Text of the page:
Hotchpotch in hajj management


The continuous mismanagement of hajj arrangements in the country has become an endemic state failure. The callousness in the management of such a significant religious matter is unacceptable. New laws are being drawn up every day, but there is no specific law regarding hajj. Quite a few years ago a draft law pertaining to hajj was drawn up, but it never saw the light of day.

The government in recent years has been taking some action against those responsible for cheating, irregularities and mismanagement of the hajj arrangements. This is a positive step. The website of the religious affairs ministry describes measures that have been taken over the past two years against persons responsible for these discrepancies. This transparency and accountability certainly deserves praise.

Unfortunately, though the certificates of the dubious agencies are cancelled and fines are imposed, every year when hajj comes around, it’s the same picture of suffering and irregularities. The government may gain financially be cancelling licences and imposing fines, but this has not benefitted the hajj pilgrims.

In most countries of the world, the hajj pilgrimage is organised by the governments. Bangladesh is an exception. Only 10 thousand, out of the quota of 127,198 go to perform hajj under government arrangements. The rest have to resort to private agencies. According to a Prothom Alo 4 April report, despite all sorts of measures, the mismanagement of the hajj arrangements remains the same.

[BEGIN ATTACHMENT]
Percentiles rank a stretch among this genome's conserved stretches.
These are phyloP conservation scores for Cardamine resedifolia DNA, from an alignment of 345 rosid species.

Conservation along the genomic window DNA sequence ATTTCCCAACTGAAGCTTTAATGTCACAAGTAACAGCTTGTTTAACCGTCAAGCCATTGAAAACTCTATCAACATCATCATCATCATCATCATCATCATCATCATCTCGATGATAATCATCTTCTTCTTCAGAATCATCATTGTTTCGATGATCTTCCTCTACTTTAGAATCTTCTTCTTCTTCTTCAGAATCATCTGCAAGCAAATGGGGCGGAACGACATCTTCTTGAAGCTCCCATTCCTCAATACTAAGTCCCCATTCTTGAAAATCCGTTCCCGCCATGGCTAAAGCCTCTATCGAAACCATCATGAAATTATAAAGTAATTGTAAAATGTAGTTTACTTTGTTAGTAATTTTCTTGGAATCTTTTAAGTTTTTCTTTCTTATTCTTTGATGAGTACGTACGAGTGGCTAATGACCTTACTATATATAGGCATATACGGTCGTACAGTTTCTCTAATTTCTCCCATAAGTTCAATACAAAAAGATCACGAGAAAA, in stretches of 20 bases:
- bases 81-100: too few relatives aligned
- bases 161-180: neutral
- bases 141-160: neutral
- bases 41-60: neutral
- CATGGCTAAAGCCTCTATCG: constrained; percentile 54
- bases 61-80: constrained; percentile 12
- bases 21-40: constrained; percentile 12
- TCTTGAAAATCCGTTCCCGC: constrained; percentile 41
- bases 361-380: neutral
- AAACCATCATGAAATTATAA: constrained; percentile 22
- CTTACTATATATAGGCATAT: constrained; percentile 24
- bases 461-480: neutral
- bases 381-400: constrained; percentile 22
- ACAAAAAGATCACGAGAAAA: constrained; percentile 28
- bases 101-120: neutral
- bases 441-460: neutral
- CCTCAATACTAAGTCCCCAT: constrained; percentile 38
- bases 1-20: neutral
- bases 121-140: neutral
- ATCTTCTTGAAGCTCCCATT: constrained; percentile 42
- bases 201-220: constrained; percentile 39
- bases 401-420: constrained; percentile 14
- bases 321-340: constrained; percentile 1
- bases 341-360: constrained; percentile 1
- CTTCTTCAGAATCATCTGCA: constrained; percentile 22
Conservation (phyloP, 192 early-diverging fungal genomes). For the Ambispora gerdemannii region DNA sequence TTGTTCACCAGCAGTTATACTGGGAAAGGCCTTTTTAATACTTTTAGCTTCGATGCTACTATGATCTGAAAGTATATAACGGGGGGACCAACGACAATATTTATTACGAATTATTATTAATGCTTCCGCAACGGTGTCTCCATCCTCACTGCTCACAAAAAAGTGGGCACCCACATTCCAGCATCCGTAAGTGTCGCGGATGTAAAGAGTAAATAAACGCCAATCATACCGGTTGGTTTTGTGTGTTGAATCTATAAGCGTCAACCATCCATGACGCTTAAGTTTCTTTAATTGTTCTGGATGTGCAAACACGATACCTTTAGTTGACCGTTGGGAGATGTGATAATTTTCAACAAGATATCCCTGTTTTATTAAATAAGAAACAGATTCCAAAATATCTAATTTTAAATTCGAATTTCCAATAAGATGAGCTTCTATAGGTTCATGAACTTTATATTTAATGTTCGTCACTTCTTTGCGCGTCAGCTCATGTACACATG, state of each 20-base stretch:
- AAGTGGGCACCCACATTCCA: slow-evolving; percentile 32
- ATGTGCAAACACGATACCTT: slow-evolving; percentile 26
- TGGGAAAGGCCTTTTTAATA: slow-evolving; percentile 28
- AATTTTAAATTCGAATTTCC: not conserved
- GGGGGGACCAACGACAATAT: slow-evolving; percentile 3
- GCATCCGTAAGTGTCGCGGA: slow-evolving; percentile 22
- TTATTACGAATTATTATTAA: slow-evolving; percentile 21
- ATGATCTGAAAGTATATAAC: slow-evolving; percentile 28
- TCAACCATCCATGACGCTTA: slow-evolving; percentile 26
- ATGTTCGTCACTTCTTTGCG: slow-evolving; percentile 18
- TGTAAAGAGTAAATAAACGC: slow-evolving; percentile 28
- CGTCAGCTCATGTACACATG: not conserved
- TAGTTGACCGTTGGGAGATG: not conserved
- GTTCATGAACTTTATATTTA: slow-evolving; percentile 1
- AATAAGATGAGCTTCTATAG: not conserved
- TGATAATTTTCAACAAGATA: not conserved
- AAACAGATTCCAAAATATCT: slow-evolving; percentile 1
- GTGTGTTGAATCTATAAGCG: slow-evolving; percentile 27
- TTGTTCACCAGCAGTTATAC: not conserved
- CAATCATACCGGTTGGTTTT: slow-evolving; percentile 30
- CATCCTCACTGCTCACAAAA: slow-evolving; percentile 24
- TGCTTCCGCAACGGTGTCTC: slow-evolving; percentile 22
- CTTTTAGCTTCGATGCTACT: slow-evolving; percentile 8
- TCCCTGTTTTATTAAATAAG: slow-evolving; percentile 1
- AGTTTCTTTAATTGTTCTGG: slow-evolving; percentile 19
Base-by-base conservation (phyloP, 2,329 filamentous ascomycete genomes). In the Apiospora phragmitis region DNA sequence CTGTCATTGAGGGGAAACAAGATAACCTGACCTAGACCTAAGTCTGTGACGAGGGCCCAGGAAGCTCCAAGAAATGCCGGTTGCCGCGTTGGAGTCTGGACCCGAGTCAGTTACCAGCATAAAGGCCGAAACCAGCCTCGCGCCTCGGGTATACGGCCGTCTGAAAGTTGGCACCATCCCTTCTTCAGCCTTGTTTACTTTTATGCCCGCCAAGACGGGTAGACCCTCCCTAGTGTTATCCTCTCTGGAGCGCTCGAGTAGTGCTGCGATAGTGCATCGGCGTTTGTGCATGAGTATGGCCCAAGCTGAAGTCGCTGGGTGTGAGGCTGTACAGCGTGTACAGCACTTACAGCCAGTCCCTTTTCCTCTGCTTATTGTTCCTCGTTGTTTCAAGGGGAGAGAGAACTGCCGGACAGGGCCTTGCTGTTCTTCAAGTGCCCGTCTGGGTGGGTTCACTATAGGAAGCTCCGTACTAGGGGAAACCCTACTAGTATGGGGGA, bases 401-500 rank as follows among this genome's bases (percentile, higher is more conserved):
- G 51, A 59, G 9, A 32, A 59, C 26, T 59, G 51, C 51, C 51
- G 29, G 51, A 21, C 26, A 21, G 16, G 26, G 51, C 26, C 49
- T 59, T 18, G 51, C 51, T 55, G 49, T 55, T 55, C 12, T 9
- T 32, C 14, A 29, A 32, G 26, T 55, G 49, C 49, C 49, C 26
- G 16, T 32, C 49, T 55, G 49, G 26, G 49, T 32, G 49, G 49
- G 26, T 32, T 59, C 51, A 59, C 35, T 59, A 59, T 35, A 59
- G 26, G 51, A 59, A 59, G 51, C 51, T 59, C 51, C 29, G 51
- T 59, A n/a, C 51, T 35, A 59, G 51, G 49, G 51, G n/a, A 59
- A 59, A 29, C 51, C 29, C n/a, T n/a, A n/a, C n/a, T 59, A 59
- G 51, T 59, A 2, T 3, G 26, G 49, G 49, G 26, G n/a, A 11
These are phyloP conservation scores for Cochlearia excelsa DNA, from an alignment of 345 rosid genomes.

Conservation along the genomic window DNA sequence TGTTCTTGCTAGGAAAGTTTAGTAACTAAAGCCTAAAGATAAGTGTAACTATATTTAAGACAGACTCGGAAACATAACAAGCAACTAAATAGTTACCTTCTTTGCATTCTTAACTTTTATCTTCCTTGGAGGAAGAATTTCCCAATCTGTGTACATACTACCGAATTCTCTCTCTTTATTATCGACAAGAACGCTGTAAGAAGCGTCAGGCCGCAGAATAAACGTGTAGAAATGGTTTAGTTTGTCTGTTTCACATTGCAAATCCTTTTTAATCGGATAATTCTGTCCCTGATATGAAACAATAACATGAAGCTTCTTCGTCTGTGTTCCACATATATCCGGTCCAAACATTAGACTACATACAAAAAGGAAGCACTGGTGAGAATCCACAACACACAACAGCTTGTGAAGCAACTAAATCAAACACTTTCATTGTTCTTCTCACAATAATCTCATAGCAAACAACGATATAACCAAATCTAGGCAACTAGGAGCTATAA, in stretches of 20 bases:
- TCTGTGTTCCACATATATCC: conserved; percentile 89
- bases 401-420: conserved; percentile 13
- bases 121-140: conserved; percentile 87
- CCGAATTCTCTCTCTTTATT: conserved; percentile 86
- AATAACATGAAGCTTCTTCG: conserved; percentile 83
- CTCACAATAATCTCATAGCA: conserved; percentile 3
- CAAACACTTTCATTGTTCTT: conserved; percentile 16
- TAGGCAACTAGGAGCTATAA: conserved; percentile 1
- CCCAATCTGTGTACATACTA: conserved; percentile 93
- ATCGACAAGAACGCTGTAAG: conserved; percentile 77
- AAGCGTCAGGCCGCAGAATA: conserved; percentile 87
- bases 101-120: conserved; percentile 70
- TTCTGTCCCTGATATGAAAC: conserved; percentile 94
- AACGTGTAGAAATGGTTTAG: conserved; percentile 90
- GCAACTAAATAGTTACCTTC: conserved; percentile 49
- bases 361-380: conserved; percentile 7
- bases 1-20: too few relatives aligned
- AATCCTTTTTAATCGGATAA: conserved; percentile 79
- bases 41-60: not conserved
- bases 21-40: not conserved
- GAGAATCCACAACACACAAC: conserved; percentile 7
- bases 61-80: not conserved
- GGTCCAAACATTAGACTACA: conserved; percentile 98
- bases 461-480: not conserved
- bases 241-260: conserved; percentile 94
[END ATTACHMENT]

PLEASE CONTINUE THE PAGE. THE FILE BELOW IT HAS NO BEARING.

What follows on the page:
We want to put forward some recommendations to put an end to the mismanagement and assuage the sufferings of the hajj pilgrims.

Firstly, a hajj law must be drawn up. Secondly, the religious affairs secretary, or any other such appropriate official, must be kept in charge of the hajj management for a few years at a stretch. A post may even be created for the purpose. Thirdly, the number of agencies must be reduced. Presently there are 1400 certified agencies, though less than 650 are active. Often one person owns several agencies, so even if one licence is cancelled, he uses his other agencies. Fourthly, the hajj pilgrims need to be made aware so they don’t agree on going to hajj for an amount less than fixed by the government. Fifthly, the agents must have government recognition. In the sixth place, the religious ministry has published a 50-point hajj calendar which is a good initiative, but they need to mention the penalty for violating these points.

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